Open loop vs closed loop water cooling
When it comes to PC games, the topic of peripherals is less than that of gaming mice. Finding a mouse that strikes a perfect balance between precision, design, ergonomics, and sensitivity is always a difficult task, but if we include sensor type, optical or laser in this list, which is the best? Well, the truth is that most modern gaming mice are equipped with excellent optical sensors. Laser sensors took the second place a few years ago, and optical sensors are the strongest choice in all aspects.
Ten years ago, the sensor you chose depended largely on your preferences, but it could also be due to the gaming surface you were using. In some respects, a laser mouse can handle a wider range of surface types and performance is often similar, which can affect many people. 4,444 mice are getting better year after year, and internal sensors have been at the forefront of this change. Optical sensor is now the best choice for mouse light source!
Before optical and laser mice
Before precision, comfort, and all those nice factors associated with your brilliant gaming mouse, we have a mechanical mouse. That? Yes, this is a mouse with a rubber ball inside. You must clean all kinds of dirt and grime regularly before you can load the contents of the floppy disk. The working principle of the
mechanical mouse is to detect whether there is light. There are two small wheels inside the mechanical mouse, one for vertical movement and the other for horizontal movement. When you move the mechanical mouse, the rubber ball will turn one of the corresponding wheels inside, and if they move at the same time, it will move diagonally.
When one of these inner wheels moves, it temporarily blocks the beam. The mouse will record this lack of light and which wheel it came from, which will make the cursor follow that direction. Chapter
What is the difference between an optical mouse and a laser mouse?
In this section, let's start by refuting the title a bit. That's right, in theory, all mice are optical. Modern mice are essentially cameras, constantly photographing the surface below. These low-resolution cameras that take pictures are called CMOS image sensors. The images they take are converted into data, which is used to track the current location of peripheral devices. CMOS combines two lenses and a light source, and can track the movement of the X-axis and Y-axis thousands of times per second.
We say that all mice are optical, only because they can take pictures. Despite this definition, optical mice rely on red or infrared LEDs to shine light onto the surface you use. LEDs are usually installed behind angled lenses to focus the illumination in the beam. The beam bounces off the mouse pad or table, passes through the magnifying glass, and then reaches the CMOS sensor.
The sensor then converts the beam into a stream, which in turn converts to 0 and 1, thereby capturing more than 10,000 digital images per second. It generates the precise mouse position and sends the final data to the PC every 1 to 8 milliseconds to obtain the cursor position.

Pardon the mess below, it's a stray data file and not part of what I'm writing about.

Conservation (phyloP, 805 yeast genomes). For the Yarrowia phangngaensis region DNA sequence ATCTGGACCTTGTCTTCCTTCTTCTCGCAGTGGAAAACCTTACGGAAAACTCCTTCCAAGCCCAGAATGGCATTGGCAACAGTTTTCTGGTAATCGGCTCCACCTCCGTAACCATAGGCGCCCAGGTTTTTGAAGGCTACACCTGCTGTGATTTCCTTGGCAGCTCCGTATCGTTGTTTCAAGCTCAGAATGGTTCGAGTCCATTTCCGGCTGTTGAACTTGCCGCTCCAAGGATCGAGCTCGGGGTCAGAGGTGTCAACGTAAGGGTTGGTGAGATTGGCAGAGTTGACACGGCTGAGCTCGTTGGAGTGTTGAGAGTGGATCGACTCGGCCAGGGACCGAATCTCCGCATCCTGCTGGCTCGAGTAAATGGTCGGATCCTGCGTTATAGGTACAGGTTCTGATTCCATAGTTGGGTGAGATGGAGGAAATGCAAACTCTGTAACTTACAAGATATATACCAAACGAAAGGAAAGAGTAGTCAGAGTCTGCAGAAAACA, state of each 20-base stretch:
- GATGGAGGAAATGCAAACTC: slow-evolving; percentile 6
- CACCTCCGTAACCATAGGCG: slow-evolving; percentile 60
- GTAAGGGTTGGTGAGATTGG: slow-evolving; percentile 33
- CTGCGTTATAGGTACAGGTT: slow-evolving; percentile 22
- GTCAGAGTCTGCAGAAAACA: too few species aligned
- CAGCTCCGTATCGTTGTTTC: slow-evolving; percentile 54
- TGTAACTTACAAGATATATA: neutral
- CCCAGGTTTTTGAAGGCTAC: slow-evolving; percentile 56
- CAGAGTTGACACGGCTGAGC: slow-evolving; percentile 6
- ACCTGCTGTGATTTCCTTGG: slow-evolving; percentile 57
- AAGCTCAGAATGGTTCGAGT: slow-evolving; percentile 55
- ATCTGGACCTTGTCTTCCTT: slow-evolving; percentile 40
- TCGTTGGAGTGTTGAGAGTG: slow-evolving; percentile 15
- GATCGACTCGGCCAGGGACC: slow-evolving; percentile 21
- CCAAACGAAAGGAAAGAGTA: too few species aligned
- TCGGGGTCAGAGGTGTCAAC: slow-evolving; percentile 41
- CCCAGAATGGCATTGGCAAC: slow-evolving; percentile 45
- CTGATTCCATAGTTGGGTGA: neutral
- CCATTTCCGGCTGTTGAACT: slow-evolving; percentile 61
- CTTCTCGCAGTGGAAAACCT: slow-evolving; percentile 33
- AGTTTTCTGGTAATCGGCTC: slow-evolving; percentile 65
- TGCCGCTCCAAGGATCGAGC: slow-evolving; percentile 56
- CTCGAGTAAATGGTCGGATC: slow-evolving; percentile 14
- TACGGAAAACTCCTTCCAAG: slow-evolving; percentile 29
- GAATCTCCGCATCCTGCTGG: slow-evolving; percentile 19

As mentioned above, an optical or laser mouse must be illuminated to follow the movement. Traditionally, since LED lights cannot penetrate the surface, an optical mouse is always better on a hard or shiny mat. Of course, the latest developments in optical sensors mean that they can now work on almost any surface, but this has been the case in the past.
At the time, the laser did an excellent job of penetrating the surface, and due to its more powerful beam, it could even be used on glass surfaces. While this sounds positive (and many people thought about it at the time), laser sensors are more likely to acquire too much information when scanning, causing them to be inaccurate or drift at high speed. Chapter
Laser Mouse, Which Is Better?
So both methods use a light source to track the surface, but do you choose optical or laser? The short answer here is almost always optical, especially for gaming, but let's dig a little deeper. The
laser can penetrate deep into the surface texture without damaging anything and capture the smallest details. In theory this will make it more accurate, but unfortunately, it cannot be used for tracking. This seems to be the main problem with laser mice, as they are too precise and collect unwanted information, resulting in a poor user experience. As we all know, jitter is almost completely eliminated in the optical gaming mice we see today.
You can argue which one is better depends on preference or the purpose for which you intend to use the mouse, but the bottom line is: optical mice dominate. In the past, the main reason for the defense of optical mice may simply be that most of the people who sit at their desks have mouse pads. Over time, LED-based optical mice have continued to grow and develop, and while they provide some of the best consistent tracking, this type of lighting can track on a wider surface than ever before. The
still has the position of the laser sensor, but it is mainly for those who will not disturb the mouse pad. We can assume that most gamers will have a mouse pad to play consistent games and ensure that the desktop will not be damaged. People who work from home or on the go may not need the precise tracking capabilities of an optical mouse, and they may want something that can work on any surface they encounter that day. In this sense, the laser mouse is perfect because of its penetrating beam.
The foggy days of the past are over, and when it comes to gaming, since all major brands are equipped with powerful and reliable sensors, you do have many choices. Chapter
Laser Mouse-There is no doubt that the optical mouse wins in the general use of games and mouse pads, but it can be said that the laser mouse also has a certain audience.
Therefore, unless you plan to work with a glass table, buy a more accurate, affordable, and reliable optical mouse.